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Food, Dining, & Drinks in Georgia

Culinary Influences

Georgian Food - Khachapuri

Georgia's mountainous terrain has made the country isolated for centuries and even today some valleys are nearly inaccessible. This has made Georgian food unique in many ways, but their access to flatter lands in the south has still allowed a number of influences to give the country new twists on their food.

In their mountainous terrain, the animals and crops that could be grown became what sustained the people. The mountains only allowed hearty grains to be harvested, but also gave the people dozens of natural herbs for seasoning. Plus meats and dairy were always available, but not often consumed. Even today their foods are built on a foundation of breads and herb-infused meats.

The greatest outside influences were from the Persians, Turks, Lebanese, and to a lesser degree, the Russians. These influences are most pronounced with the presence of spices like saffron and fresh flavors like lime, parsley, onions, and tomatoes.

Staple Foods

Bread: the most common variety is a flat bread called lavash
Meat: many traditional meals are based around a meat; lamb, chicken, beef, and pork are the most common

Regional Variations & Specialties

Kebabs: typically lamb, beef, or pork marinated and grilled; often served with lavash (thin bread)
Khachapuri: bread topped with various ingredients, most commonly with cheese
Khinkali: thick dough stuffed with beef or pork spiced with herbs, onions, and garlic

Dining Etiquette

Georgian Food - Mtsvadi / Shashlik
Mtsvadi / Shashlik

Georgian dining can be quite divided (by sex that is) and extremely informal, especially among a group of men eating without the supervision of any women. However, dining in Georgia is a social affair, particularly when a group of men or women go out to eat (and drink). These same-sex gatherings can last for hours and by the end, if you're not careful, the alcohol may block out any memory of what you ate hours earlier at the same gathering.

Ideally your meal will begin, end, and be interrupted multiple times by the tamada or toastmaster. This position is a great honor in Georgia and those new to the position may make full use of their power by constantly topping off glasses and proposing toasts. For most meals though there will be no tamada, but this doesn't change the intent of dining: socialization.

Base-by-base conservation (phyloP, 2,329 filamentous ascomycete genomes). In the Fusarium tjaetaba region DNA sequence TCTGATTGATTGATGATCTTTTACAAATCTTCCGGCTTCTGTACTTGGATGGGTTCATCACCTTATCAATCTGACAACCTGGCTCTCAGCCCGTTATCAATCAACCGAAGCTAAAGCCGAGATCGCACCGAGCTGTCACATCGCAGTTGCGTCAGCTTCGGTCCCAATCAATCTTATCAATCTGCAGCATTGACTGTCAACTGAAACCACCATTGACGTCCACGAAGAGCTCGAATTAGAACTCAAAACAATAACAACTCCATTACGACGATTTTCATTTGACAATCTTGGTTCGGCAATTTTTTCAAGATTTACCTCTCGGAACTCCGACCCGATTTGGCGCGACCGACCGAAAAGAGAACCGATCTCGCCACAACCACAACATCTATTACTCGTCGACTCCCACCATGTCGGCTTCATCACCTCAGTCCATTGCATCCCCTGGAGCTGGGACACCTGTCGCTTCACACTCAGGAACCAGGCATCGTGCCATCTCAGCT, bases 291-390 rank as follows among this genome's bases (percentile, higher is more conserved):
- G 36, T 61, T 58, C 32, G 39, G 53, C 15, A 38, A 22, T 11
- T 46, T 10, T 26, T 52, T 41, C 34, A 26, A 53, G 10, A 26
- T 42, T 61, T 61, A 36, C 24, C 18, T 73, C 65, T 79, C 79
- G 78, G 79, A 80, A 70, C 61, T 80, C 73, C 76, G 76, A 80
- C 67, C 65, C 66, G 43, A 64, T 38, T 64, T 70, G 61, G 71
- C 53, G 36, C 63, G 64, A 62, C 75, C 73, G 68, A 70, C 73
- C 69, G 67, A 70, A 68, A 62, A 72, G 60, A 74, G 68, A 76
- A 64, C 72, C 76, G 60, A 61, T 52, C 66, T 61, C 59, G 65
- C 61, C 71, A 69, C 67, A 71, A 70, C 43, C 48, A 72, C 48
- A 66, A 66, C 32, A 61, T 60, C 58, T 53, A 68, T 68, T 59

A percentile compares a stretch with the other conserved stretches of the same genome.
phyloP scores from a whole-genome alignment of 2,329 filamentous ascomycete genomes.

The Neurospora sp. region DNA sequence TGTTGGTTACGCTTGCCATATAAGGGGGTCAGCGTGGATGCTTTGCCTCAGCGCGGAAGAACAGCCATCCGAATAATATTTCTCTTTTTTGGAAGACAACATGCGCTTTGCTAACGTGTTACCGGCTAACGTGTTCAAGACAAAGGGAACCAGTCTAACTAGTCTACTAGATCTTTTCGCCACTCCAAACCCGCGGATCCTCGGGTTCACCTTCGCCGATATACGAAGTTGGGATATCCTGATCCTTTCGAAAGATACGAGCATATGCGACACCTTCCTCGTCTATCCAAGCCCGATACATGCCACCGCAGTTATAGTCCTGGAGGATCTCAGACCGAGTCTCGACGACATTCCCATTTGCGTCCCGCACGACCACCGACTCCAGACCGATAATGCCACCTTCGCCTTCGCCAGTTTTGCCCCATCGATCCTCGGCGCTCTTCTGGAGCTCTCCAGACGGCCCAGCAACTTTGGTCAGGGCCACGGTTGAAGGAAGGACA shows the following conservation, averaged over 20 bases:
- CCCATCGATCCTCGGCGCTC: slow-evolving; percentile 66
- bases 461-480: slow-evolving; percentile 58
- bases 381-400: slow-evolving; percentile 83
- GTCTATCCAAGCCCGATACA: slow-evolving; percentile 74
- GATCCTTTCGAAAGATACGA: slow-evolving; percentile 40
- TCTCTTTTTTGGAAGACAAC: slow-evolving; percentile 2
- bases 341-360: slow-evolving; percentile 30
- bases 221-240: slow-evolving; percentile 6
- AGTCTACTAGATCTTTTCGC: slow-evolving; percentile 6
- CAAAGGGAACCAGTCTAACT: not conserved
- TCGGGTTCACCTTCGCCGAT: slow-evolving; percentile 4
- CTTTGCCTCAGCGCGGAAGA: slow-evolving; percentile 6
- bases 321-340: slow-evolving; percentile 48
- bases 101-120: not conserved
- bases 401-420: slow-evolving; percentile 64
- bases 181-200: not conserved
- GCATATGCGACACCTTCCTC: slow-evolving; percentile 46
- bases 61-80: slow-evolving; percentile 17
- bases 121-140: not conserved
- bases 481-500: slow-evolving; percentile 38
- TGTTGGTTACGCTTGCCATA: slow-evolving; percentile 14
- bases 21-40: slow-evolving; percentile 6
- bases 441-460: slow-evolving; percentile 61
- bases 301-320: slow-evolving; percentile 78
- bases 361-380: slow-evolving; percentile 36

Begin on the correct foot and, if dining in a local's home, be sure to bring a gift of chocolate and don't overdress since the Georgians are quite informal (but also conservative so don't wear anything provocative). Your host will most likely smother you with attention and food, especially if you are the only foreigner, so come hungry. Your host will also offer you more than one helping so don't overindulge on the first offering. It is common for hosts to offer seconds and to bring out multiple courses or multiple sweets and you are expected to try each of these, which is a welcomed and delicious gift for most visitors.

If in a more formal setting, such as at a restaurant for a business dinner, dining rules are similar to that of Europe, but more relaxed. The only two necessities are that your hands should be in view at all times so rest your wrists on the edge of the table, and eat with your knife in your right hand and your fork in your left.

Tipping isn't common in Georgia, but at higher end restaurants, it is appreciated. In these locations tip what you feel is appropriate; rounding up is usually sufficient.


All common drinks can be found in Georgia and their best known non-alcoholic drink is carbonated mineral water, which is at times slightly flavored. In addition to this all popular drinks are available in Georgia, including tea, coffee, soft drinks, juices, and milk.

However, Georgia is more well-known for their alcoholic drinks and some people believe that wine originated in Georgia. While others dispute this claim, drinking the wine yourself will help you notice that their wines tend to fall on the sweet side. For something a bit more unique, try chach, which is a locally made alcohol similar to vodka. In addition to these beverages, popular international drinks, including beers, wines, and hard liquors are also common.

There is no consensus on the cleanliness of the tap water in Georgia. Near the mountains and in the major cities the water is generally clean, but this is more of a tendency than a rule. In other areas the water quality is poor, and perhaps unsafe, so should be avoided. The best course of action is to check with locals for the cleanliness of the local water or be cautious and avoid the tap water entirely. If you do decide to drink the tap water, remember that many people may have troubles adjusting to the local water, as it will most certainly be different from what your system is used to.

This page was last updated: March, 2013